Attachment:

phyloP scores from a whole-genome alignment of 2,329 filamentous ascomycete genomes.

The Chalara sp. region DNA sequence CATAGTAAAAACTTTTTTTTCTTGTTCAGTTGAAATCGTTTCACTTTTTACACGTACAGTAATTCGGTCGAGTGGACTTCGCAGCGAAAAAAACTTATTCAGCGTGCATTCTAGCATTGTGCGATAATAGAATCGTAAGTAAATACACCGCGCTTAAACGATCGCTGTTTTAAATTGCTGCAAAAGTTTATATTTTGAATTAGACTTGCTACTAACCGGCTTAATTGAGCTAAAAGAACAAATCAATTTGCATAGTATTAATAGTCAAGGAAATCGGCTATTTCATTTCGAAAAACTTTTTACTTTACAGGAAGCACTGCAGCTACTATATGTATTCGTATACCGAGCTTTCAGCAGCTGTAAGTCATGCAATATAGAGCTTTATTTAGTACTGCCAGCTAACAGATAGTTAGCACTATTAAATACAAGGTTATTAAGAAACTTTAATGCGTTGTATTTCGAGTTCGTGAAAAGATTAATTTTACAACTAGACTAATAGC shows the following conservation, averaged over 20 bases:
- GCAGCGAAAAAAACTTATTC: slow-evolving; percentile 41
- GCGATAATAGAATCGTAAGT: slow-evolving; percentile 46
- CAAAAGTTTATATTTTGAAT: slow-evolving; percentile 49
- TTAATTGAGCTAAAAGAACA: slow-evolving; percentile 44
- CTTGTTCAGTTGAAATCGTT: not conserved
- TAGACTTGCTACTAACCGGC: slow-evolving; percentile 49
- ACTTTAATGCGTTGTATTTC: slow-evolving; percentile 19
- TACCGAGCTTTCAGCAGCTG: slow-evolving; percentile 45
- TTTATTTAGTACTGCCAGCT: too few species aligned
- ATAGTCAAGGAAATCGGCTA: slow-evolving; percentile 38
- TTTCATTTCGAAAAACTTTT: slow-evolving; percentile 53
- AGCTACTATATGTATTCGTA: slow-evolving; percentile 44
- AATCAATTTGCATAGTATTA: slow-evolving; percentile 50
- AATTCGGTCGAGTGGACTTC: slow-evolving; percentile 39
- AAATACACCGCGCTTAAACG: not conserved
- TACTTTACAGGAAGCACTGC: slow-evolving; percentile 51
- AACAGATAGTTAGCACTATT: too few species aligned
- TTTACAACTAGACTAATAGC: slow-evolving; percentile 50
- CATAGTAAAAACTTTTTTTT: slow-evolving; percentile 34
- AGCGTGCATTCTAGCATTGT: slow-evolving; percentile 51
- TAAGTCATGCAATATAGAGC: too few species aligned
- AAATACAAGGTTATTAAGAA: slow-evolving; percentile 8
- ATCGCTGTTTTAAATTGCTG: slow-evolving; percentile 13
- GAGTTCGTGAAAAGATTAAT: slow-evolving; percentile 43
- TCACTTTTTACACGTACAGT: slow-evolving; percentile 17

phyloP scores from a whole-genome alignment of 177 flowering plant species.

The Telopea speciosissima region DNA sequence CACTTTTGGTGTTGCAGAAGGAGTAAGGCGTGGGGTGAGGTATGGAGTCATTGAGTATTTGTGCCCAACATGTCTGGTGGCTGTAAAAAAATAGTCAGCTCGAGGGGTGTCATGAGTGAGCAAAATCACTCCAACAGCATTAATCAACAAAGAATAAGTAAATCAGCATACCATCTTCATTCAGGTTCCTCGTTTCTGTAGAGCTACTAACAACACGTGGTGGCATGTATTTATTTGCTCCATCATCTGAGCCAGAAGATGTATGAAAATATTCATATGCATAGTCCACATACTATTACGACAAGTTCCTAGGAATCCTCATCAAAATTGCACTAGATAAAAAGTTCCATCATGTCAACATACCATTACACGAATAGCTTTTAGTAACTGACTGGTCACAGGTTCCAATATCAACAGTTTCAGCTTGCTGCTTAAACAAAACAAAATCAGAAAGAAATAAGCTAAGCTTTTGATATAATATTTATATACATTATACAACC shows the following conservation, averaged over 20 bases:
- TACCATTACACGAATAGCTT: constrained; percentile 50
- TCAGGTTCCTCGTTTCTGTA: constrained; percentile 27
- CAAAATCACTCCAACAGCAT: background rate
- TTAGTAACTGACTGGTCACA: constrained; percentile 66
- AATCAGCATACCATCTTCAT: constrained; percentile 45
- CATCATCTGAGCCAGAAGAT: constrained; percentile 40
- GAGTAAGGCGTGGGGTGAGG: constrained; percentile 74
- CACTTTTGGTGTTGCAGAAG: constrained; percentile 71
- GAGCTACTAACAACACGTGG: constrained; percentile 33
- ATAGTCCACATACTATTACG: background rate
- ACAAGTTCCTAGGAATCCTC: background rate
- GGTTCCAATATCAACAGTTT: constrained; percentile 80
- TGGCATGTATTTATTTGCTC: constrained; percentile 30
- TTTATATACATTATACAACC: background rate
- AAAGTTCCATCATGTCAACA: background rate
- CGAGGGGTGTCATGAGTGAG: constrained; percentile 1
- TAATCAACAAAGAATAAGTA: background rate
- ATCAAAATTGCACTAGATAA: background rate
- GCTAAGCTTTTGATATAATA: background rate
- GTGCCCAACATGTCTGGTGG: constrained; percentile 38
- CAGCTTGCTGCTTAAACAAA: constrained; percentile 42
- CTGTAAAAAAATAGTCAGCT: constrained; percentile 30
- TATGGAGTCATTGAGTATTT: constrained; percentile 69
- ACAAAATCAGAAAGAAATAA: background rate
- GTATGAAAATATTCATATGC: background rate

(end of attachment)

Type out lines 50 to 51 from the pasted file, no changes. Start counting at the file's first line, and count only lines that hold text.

- CAGCTTGCTGCTTAAACAAA: constrained; percentile 42
- CTGTAAAAAAATAGTCAGCT: constrained; percentile 30